Finally, we renewed our 1-year mortgage term at the end of April – opting for a 3-year fixed rate term this time around. We also switched lenders from TD to Pine Mortgage. So far, so good.

Now, let’s look at the numbers.

Net worth update: 2024 mid-year review

Total Assets – $2,146,728

  • Chequing account – $12,000
  • Corporate cash – $50,000
  • Corporate investment account – $386,706
  • RRSPs – $344,493
  • LIRA – $228,678
  • TFSAs – $34,499
  • RESP – $114,352
  • Principal residence – $976,000

Total Liabilities – $491,116

  • Mortgage – $491,116

Net worth – $1,655,612

Now let’s answer a few questions about the way I calculate our net worth:

Credit Cards, Banking, and Investments

We funnel all of our purchases onto a few different rewards credit cards to earn points on our everyday spending.

Our go-to card is the American Express Cobalt Card, which we use for groceries, dining, and gas. We also look for the best credit card sign-up bonuses and time our large annual spending (car and house insurance) around these offers. One I’m using currently is the American Express Aeroplan Reserve Card.

Our joint chequing account and the kids’ RESPs are held at TD. My wife has her own chequing and savings accounts at Tangerine. 

Our RRSPs, TFSAs, and my LIRA are held at the zero-commission trading platform Wealthsimple Trade. Our corporate investment account is held at Questrade.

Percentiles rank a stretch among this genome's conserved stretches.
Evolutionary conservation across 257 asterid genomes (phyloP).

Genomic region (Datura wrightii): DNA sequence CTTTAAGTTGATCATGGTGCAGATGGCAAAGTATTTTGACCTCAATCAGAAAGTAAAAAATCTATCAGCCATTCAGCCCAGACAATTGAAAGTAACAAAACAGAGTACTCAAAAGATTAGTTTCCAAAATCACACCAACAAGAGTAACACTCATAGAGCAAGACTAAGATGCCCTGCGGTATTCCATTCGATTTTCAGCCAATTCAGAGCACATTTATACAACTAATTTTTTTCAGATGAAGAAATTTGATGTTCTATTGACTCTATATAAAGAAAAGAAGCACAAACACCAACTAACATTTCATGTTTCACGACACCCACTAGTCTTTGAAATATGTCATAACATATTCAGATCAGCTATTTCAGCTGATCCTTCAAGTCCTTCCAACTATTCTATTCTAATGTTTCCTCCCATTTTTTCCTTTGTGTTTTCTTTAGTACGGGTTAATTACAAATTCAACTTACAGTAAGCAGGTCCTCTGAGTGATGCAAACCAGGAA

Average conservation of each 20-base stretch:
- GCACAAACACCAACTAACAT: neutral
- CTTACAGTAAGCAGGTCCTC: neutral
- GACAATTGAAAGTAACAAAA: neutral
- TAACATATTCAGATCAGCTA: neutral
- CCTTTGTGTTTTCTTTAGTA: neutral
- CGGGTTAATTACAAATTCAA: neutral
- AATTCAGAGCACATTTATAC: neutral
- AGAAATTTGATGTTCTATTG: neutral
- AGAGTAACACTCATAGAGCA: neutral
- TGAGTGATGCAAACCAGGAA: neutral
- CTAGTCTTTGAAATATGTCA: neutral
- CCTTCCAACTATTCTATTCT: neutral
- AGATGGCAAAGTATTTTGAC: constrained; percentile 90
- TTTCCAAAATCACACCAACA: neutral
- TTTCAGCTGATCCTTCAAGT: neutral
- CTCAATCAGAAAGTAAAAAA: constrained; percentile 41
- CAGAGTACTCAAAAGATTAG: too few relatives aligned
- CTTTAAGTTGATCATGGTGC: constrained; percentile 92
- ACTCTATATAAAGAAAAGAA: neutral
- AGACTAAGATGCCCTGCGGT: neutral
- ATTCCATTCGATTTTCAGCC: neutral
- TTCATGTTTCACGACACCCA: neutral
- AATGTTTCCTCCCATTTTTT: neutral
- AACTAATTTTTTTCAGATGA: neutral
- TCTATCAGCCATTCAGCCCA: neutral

You know all of this from my post about how I invest my own money.

RRSP / LIRA / RESP

The right way to calculate net worth is to use the same formula consistently over time to help track and achieve your financial goals.

My preferred method is to list the current value of my RRSP, LIRA, and RESP plans rather than discounting their future value to account for taxes and distributions.

I consider a net worth statement to be a snapshot of your current financial picture, so when it comes time to draw from my RRSP/LIRA and distribute the RESP to my kids, my net worth will decrease accordingly.

Principal Residence

We bought our home last year for $976,000, so that’s the price I’m using for our net worth calculation. I typically adjust the purchase price by inflation each year but I’ll likely keep listing it at the purchase price for a few years.

Astute readers will notice that the price of our previous home went from $459,000 to $555,000 from 2021 to 2022. That ended up being the sale price, so you can see that I was pretty conservative with the house value over the years.

Final Thoughts

We’re enjoying a more “normal” year with our finances after a tumultuous couple of years building our new house. Inflation is cooling off, interest rates are starting to fall, and maybe we’ll get that so-called soft-landing after all.

We also have a good plan to fill up our TFSAs over the next five years or so.